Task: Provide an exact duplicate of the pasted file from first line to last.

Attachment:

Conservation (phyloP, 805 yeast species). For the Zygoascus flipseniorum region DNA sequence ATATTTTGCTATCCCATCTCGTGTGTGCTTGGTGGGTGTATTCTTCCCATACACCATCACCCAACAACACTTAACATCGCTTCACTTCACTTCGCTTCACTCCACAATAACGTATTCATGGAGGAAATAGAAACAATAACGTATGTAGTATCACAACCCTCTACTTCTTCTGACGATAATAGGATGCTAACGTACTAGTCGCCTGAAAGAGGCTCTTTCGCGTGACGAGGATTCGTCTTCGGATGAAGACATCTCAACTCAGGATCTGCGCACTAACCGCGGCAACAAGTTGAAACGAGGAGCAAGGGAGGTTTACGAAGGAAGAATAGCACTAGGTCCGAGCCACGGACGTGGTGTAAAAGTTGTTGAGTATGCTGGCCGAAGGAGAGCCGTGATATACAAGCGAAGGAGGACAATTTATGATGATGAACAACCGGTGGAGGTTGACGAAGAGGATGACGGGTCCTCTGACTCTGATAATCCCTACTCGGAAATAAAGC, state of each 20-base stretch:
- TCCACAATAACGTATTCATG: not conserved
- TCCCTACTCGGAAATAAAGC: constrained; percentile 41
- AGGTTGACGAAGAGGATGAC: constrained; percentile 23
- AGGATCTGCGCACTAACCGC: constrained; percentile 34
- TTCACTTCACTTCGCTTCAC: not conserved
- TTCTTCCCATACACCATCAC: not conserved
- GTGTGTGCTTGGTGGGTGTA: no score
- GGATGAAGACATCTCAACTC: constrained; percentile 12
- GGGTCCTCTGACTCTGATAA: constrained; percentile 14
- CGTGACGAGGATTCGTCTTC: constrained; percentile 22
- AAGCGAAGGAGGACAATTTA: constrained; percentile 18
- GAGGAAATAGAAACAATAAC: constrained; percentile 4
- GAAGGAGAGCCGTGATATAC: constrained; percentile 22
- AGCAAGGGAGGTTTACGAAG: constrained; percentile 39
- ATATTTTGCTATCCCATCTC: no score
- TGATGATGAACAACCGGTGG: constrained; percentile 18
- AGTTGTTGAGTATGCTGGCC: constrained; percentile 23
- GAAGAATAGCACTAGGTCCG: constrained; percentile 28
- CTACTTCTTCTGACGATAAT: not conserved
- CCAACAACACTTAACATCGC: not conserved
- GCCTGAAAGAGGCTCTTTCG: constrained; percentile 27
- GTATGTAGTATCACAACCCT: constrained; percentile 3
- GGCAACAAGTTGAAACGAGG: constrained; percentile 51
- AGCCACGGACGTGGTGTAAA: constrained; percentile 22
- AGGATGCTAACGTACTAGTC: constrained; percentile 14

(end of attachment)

Conservation (phyloP, 805 yeast species). For the Zygoascus flipseniorum region DNA sequence ATATTTTGCTATCCCATCTCGTGTGTGCTTGGTGGGTGTATTCTTCCCATACACCATCACCCAACAACACTTAACATCGCTTCACTTCACTTCGCTTCACTCCACAATAACGTATTCATGGAGGAAATAGAAACAATAACGTATGTAGTATCACAACCCTCTACTTCTTCTGACGATAATAGGATGCTAACGTACTAGTCGCCTGAAAGAGGCTCTTTCGCGTGACGAGGATTCGTCTTCGGATGAAGACATCTCAACTCAGGATCTGCGCACTAACCGCGGCAACAAGTTGAAACGAGGAGCAAGGGAGGTTTACGAAGGAAGAATAGCACTAGGTCCGAGCCACGGACGTGGTGTAAAAGTTGTTGAGTATGCTGGCCGAAGGAGAGCCGTGATATACAAGCGAAGGAGGACAATTTATGATGATGAACAACCGGTGGAGGTTGACGAAGAGGATGACGGGTCCTCTGACTCTGATAATCCCTACTCGGAAATAAAGC, state of each 20-base stretch:
- TCCACAATAACGTATTCATG: not conserved
- TCCCTACTCGGAAATAAAGC: constrained; percentile 41
- AGGTTGACGAAGAGGATGAC: constrained; percentile 23
- AGGATCTGCGCACTAACCGC: constrained; percentile 34
- TTCACTTCACTTCGCTTCAC: not conserved
- TTCTTCCCATACACCATCAC: not conserved
- GTGTGTGCTTGGTGGGTGTA: no score
- GGATGAAGACATCTCAACTC: constrained; percentile 12
- GGGTCCTCTGACTCTGATAA: constrained; percentile 14
- CGTGACGAGGATTCGTCTTC: constrained; percentile 22
- AAGCGAAGGAGGACAATTTA: constrained; percentile 18
- GAGGAAATAGAAACAATAAC: constrained; percentile 4
- GAAGGAGAGCCGTGATATAC: constrained; percentile 22
- AGCAAGGGAGGTTTACGAAG: constrained; percentile 39
- ATATTTTGCTATCCCATCTC: no score
- TGATGATGAACAACCGGTGG: constrained; percentile 18
- AGTTGTTGAGTATGCTGGCC: constrained; percentile 23
- GAAGAATAGCACTAGGTCCG: constrained; percentile 28
- CTACTTCTTCTGACGATAAT: not conserved
- CCAACAACACTTAACATCGC: not conserved
- GCCTGAAAGAGGCTCTTTCG: constrained; percentile 27
- GTATGTAGTATCACAACCCT: constrained; percentile 3
- GGCAACAAGTTGAAACGAGG: constrained; percentile 51
- AGCCACGGACGTGGTGTAAA: constrained; percentile 22
- AGGATGCTAACGTACTAGTC: constrained; percentile 14